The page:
Italy/ 2. General objectives and principles of cultural policy  

2.1 Main features of the current cultural policy model

The Italian cultural policy model may be considered from an economic and an administrative point of view.

The economic model isclosely connected to a mixed economy system, with the public sector historically being the primary funding source for heritage, museums, archives and libraries, and, to a certain extent, for the performing arts, whereas the cultural industries – with the exception of RAI, the state owned radio-television corporation – are mainly supported by the marketplace, although supplemented bypublic subsidies in case of poor market performance: which has been frequently the case, for cinema and the press (see chapter 5.3.6 and chapter 5.3.7). In particular, state support for the press increased tremendously during the 1990s, to suffer a staggering reduction in more recent years. On the other hand, heavy constraints on the national budget induced public authorities of all levels of government to encourage a direct involvement both of the non-profit private sector and of the marketplace even in the fields of heritage and the performing arts.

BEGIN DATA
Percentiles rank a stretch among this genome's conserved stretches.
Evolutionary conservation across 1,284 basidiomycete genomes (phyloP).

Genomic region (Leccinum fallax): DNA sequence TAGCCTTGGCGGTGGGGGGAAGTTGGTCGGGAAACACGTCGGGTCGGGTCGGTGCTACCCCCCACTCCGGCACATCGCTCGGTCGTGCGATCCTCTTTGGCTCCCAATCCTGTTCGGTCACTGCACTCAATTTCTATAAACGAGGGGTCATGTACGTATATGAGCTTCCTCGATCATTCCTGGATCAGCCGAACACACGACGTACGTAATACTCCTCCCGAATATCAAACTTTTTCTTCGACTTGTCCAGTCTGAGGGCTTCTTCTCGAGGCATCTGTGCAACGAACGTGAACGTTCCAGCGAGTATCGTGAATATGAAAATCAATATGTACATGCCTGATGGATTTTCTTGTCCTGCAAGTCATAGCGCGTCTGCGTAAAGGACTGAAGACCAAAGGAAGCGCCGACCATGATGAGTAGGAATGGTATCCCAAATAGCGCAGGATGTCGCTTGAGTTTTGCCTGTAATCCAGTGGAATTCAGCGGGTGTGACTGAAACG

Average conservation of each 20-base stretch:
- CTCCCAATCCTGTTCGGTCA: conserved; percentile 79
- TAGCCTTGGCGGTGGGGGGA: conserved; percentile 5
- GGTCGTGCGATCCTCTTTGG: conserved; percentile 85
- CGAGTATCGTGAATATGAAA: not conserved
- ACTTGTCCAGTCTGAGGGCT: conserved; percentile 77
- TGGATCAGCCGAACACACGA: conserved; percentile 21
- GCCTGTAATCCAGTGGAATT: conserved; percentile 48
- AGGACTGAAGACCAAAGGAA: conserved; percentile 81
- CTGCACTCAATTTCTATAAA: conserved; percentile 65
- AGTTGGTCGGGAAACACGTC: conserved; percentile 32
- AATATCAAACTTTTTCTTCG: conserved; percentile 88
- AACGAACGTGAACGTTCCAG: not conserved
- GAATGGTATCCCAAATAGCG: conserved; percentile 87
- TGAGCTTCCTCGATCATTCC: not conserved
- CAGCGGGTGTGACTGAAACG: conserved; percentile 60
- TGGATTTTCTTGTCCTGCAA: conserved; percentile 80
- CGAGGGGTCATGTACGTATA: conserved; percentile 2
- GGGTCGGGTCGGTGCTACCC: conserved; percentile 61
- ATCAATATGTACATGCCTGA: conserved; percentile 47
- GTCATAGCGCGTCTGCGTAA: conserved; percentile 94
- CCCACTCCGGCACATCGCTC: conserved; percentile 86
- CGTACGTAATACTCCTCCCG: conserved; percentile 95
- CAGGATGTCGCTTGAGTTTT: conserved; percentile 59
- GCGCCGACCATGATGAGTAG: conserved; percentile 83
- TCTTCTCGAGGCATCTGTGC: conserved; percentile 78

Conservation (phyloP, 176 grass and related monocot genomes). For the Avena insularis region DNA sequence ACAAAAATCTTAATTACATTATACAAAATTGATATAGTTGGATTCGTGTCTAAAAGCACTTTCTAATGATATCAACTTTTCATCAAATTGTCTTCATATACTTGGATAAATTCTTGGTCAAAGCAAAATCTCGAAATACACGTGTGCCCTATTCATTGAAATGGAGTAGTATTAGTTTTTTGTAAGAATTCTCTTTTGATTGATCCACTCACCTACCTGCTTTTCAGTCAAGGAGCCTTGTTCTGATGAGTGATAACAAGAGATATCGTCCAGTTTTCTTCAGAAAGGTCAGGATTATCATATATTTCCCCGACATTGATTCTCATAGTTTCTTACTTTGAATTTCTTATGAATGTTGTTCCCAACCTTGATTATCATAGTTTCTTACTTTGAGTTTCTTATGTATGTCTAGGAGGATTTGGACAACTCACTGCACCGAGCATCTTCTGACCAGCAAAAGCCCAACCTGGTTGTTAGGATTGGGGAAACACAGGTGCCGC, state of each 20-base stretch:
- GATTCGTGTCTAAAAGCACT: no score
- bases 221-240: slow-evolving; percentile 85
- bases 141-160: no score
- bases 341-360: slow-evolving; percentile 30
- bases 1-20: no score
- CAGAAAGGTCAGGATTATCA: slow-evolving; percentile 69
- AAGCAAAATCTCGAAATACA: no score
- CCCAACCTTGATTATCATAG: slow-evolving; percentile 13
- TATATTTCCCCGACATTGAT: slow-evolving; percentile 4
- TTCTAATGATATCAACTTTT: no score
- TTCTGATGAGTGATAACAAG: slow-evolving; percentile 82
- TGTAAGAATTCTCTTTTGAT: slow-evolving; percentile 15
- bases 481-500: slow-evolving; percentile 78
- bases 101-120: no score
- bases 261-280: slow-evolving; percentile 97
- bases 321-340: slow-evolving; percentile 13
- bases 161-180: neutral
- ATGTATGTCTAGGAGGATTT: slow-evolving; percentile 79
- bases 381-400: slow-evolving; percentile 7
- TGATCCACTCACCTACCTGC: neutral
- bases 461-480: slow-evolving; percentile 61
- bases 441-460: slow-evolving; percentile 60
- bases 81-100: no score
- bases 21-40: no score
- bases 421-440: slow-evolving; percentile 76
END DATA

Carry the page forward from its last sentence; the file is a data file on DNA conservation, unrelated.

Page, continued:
As far as government action is concerned, the administrative model has traditionally beenone of direct intervention of public administration in the support of cultural activities, and, in many cases, in the management of cultural institutions (museums, sites, theatres, etc…), through national ministries or regional, provincial and municipal ad hoc departments("assessorati alla cultura"). At the national level, a few quasi-independent (arm's length) public bodies do exist – like the Venice Biennale (see chapter 7.1). On the other hand, the cases of "désétisation" have been very few so far, the most notable one dealing with the once national Museo Egizio in Turin, which – having been given "foundation" status – has been restructured and is now very brilliantly jointly managed by national, local and private partners.

A more autonomous status has been recently decided for twenty - soon to be thirty - state museums and sites, although still operated at state level (see chapter 3.2).

New models of public-private partnership, have been until now more boldly experimented by local authorities through the so called "gestioni autonome" (autonomous operated organisations): Musica per Roma – the foundation operating the three Rome Auditoriums by Renzo Piano – may be considered one of the most successful examples.


Chapter published: 05-07-2016


EN | ES